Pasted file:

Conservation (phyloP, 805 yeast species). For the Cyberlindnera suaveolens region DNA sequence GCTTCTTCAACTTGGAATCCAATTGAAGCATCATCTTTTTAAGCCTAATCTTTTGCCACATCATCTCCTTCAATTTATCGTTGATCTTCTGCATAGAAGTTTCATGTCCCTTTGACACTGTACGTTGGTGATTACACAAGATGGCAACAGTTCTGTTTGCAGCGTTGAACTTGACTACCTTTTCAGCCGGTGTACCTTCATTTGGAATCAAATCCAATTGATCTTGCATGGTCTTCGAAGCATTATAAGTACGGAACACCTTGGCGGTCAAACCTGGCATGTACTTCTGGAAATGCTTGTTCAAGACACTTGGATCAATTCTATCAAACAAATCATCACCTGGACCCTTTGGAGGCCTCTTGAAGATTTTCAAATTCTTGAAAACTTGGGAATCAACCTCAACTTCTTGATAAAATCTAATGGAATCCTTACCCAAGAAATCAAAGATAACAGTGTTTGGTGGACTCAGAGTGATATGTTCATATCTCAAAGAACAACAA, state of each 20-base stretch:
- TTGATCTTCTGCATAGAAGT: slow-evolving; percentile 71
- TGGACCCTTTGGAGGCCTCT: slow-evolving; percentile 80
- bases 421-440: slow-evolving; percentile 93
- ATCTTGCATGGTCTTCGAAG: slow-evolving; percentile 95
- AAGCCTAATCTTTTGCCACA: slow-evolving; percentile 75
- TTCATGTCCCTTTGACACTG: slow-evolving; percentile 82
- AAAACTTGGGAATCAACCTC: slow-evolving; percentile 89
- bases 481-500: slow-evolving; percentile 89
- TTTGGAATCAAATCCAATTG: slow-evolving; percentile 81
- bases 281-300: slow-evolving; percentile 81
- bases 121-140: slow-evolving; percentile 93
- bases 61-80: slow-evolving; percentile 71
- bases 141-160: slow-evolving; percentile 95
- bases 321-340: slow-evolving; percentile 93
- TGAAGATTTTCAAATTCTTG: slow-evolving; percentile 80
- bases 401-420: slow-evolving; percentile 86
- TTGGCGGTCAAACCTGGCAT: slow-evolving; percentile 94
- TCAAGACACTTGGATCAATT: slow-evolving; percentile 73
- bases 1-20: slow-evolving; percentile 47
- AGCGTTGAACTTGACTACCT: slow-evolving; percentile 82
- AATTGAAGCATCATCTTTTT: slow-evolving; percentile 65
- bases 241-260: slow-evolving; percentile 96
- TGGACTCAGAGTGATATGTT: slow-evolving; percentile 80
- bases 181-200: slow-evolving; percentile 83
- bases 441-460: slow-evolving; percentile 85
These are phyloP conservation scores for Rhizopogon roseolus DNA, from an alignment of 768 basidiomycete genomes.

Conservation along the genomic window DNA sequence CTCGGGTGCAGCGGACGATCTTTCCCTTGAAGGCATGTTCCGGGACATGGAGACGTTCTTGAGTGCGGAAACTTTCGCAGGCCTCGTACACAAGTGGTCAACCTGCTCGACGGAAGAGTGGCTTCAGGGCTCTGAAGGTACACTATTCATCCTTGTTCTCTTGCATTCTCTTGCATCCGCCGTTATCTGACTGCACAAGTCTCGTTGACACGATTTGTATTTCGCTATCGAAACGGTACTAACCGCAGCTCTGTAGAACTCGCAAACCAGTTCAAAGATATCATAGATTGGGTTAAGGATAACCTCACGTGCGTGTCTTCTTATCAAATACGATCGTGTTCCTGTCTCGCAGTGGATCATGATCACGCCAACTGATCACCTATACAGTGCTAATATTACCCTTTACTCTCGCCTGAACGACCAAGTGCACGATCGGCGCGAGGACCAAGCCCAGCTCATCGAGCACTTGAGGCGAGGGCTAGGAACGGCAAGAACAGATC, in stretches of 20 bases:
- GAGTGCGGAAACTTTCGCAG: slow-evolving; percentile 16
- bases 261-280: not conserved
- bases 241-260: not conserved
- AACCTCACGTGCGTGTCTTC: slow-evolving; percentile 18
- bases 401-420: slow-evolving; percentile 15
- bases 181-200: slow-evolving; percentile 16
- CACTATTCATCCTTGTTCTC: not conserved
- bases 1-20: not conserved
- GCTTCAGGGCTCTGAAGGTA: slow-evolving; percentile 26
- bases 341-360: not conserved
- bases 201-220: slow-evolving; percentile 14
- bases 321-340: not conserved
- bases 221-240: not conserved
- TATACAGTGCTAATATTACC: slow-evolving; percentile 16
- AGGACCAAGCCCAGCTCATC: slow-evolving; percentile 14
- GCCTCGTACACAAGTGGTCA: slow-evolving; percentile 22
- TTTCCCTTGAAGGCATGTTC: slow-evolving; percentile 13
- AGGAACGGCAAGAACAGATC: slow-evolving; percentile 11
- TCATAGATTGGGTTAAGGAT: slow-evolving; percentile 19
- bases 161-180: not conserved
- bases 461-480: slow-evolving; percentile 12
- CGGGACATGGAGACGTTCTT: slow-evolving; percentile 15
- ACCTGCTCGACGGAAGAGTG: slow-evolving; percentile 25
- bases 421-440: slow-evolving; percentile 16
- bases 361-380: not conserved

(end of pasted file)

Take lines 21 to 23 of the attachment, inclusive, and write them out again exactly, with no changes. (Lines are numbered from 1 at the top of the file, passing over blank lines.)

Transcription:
- AGCGTTGAACTTGACTACCT: slow-evolving; percentile 82
- AATTGAAGCATCATCTTTTT: slow-evolving; percentile 65
- bases 241-260: slow-evolving; percentile 96